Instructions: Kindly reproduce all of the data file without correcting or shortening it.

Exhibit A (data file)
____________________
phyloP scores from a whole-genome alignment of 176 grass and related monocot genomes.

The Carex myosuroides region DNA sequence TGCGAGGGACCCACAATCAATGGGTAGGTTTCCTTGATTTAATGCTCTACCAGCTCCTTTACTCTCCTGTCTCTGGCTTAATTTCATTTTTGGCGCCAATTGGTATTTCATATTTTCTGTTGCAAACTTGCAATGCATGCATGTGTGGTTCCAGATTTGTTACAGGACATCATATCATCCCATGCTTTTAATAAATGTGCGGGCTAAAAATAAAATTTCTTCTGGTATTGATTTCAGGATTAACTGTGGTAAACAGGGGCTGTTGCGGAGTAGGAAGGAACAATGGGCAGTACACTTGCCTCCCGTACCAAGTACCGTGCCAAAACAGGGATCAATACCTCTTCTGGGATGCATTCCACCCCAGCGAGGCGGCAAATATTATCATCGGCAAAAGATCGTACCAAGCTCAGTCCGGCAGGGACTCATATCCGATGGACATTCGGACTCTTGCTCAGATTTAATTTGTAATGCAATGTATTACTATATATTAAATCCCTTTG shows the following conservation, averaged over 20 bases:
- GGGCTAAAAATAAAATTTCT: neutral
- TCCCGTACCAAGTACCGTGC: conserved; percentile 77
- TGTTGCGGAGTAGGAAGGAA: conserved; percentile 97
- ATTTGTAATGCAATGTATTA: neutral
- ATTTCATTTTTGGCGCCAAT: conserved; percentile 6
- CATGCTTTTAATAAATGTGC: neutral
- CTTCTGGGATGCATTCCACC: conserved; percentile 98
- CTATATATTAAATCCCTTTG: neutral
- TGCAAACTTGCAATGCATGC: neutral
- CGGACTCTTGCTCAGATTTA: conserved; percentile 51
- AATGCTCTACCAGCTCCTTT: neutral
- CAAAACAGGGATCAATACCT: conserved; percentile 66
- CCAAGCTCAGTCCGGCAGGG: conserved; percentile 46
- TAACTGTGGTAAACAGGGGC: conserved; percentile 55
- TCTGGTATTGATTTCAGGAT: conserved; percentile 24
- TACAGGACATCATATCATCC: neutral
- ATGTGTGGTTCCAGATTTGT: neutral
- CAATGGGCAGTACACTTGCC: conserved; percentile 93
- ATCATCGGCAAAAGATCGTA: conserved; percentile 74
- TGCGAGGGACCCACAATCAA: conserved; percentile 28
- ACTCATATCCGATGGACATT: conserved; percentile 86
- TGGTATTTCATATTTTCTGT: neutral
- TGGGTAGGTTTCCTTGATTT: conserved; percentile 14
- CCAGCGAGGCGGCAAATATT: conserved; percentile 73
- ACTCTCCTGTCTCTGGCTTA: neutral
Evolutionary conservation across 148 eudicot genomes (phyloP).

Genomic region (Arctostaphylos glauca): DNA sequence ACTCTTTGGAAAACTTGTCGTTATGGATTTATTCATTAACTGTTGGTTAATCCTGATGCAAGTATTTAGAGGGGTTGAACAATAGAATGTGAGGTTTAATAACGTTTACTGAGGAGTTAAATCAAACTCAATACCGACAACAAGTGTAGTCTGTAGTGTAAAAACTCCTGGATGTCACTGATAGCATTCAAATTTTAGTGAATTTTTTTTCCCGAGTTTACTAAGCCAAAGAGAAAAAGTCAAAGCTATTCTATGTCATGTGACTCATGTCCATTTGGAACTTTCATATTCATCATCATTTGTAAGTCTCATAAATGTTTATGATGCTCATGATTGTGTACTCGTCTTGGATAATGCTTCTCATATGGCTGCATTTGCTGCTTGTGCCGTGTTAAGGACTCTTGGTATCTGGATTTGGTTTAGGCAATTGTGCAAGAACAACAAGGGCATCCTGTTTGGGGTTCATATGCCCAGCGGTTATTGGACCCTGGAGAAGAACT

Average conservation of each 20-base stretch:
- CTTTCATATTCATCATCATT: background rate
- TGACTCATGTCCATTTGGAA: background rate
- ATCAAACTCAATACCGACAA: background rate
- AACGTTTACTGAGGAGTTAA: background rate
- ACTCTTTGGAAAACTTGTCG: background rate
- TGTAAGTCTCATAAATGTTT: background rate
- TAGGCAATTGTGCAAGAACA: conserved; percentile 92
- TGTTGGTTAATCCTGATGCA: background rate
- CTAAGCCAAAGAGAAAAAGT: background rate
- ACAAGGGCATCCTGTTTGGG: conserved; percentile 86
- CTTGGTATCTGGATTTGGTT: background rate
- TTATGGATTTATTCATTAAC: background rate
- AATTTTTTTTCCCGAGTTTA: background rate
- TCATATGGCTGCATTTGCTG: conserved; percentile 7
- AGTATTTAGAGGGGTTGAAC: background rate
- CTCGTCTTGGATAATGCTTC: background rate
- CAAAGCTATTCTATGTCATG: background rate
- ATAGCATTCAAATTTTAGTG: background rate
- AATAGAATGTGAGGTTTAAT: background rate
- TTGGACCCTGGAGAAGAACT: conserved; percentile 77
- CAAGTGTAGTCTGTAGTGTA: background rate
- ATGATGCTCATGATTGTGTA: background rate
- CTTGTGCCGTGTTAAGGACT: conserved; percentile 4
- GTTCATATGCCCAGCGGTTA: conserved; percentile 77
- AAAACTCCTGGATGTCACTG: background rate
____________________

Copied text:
phyloP scores from a whole-genome alignment of 176 grass and related monocot genomes.

The Carex myosuroides region DNA sequence TGCGAGGGACCCACAATCAATGGGTAGGTTTCCTTGATTTAATGCTCTACCAGCTCCTTTACTCTCCTGTCTCTGGCTTAATTTCATTTTTGGCGCCAATTGGTATTTCATATTTTCTGTTGCAAACTTGCAATGCATGCATGTGTGGTTCCAGATTTGTTACAGGACATCATATCATCCCATGCTTTTAATAAATGTGCGGGCTAAAAATAAAATTTCTTCTGGTATTGATTTCAGGATTAACTGTGGTAAACAGGGGCTGTTGCGGAGTAGGAAGGAACAATGGGCAGTACACTTGCCTCCCGTACCAAGTACCGTGCCAAAACAGGGATCAATACCTCTTCTGGGATGCATTCCACCCCAGCGAGGCGGCAAATATTATCATCGGCAAAAGATCGTACCAAGCTCAGTCCGGCAGGGACTCATATCCGATGGACATTCGGACTCTTGCTCAGATTTAATTTGTAATGCAATGTATTACTATATATTAAATCCCTTTG shows the following conservation, averaged over 20 bases:
- GGGCTAAAAATAAAATTTCT: neutral
- TCCCGTACCAAGTACCGTGC: conserved; percentile 77
- TGTTGCGGAGTAGGAAGGAA: conserved; percentile 97
- ATTTGTAATGCAATGTATTA: neutral
- ATTTCATTTTTGGCGCCAAT: conserved; percentile 6
- CATGCTTTTAATAAATGTGC: neutral
- CTTCTGGGATGCATTCCACC: conserved; percentile 98
- CTATATATTAAATCCCTTTG: neutral
- TGCAAACTTGCAATGCATGC: neutral
- CGGACTCTTGCTCAGATTTA: conserved; percentile 51
- AATGCTCTACCAGCTCCTTT: neutral
- CAAAACAGGGATCAATACCT: conserved; percentile 66
- CCAAGCTCAGTCCGGCAGGG: conserved; percentile 46
- TAACTGTGGTAAACAGGGGC: conserved; percentile 55
- TCTGGTATTGATTTCAGGAT: conserved; percentile 24
- TACAGGACATCATATCATCC: neutral
- ATGTGTGGTTCCAGATTTGT: neutral
- CAATGGGCAGTACACTTGCC: conserved; percentile 93
- ATCATCGGCAAAAGATCGTA: conserved; percentile 74
- TGCGAGGGACCCACAATCAA: conserved; percentile 28
- ACTCATATCCGATGGACATT: conserved; percentile 86
- TGGTATTTCATATTTTCTGT: neutral
- TGGGTAGGTTTCCTTGATTT: conserved; percentile 14
- CCAGCGAGGCGGCAAATATT: conserved; percentile 73
- ACTCTCCTGTCTCTGGCTTA: neutral
Evolutionary conservation across 148 eudicot genomes (phyloP).

Genomic region (Arctostaphylos glauca): DNA sequence ACTCTTTGGAAAACTTGTCGTTATGGATTTATTCATTAACTGTTGGTTAATCCTGATGCAAGTATTTAGAGGGGTTGAACAATAGAATGTGAGGTTTAATAACGTTTACTGAGGAGTTAAATCAAACTCAATACCGACAACAAGTGTAGTCTGTAGTGTAAAAACTCCTGGATGTCACTGATAGCATTCAAATTTTAGTGAATTTTTTTTCCCGAGTTTACTAAGCCAAAGAGAAAAAGTCAAAGCTATTCTATGTCATGTGACTCATGTCCATTTGGAACTTTCATATTCATCATCATTTGTAAGTCTCATAAATGTTTATGATGCTCATGATTGTGTACTCGTCTTGGATAATGCTTCTCATATGGCTGCATTTGCTGCTTGTGCCGTGTTAAGGACTCTTGGTATCTGGATTTGGTTTAGGCAATTGTGCAAGAACAACAAGGGCATCCTGTTTGGGGTTCATATGCCCAGCGGTTATTGGACCCTGGAGAAGAACT

Average conservation of each 20-base stretch:
- CTTTCATATTCATCATCATT: background rate
- TGACTCATGTCCATTTGGAA: background rate
- ATCAAACTCAATACCGACAA: background rate
- AACGTTTACTGAGGAGTTAA: background rate
- ACTCTTTGGAAAACTTGTCG: background rate
- TGTAAGTCTCATAAATGTTT: background rate
- TAGGCAATTGTGCAAGAACA: conserved; percentile 92
- TGTTGGTTAATCCTGATGCA: background rate
- CTAAGCCAAAGAGAAAAAGT: background rate
- ACAAGGGCATCCTGTTTGGG: conserved; percentile 86
- CTTGGTATCTGGATTTGGTT: background rate
- TTATGGATTTATTCATTAAC: background rate
- AATTTTTTTTCCCGAGTTTA: background rate
- TCATATGGCTGCATTTGCTG: conserved; percentile 7
- AGTATTTAGAGGGGTTGAAC: background rate
- CTCGTCTTGGATAATGCTTC: background rate
- CAAAGCTATTCTATGTCATG: background rate
- ATAGCATTCAAATTTTAGTG: background rate
- AATAGAATGTGAGGTTTAAT: background rate
- TTGGACCCTGGAGAAGAACT: conserved; percentile 77
- CAAGTGTAGTCTGTAGTGTA: background rate
- ATGATGCTCATGATTGTGTA: background rate
- CTTGTGCCGTGTTAAGGACT: conserved; percentile 4
- GTTCATATGCCCAGCGGTTA: conserved; percentile 77
- AAAACTCCTGGATGTCACTG: background rate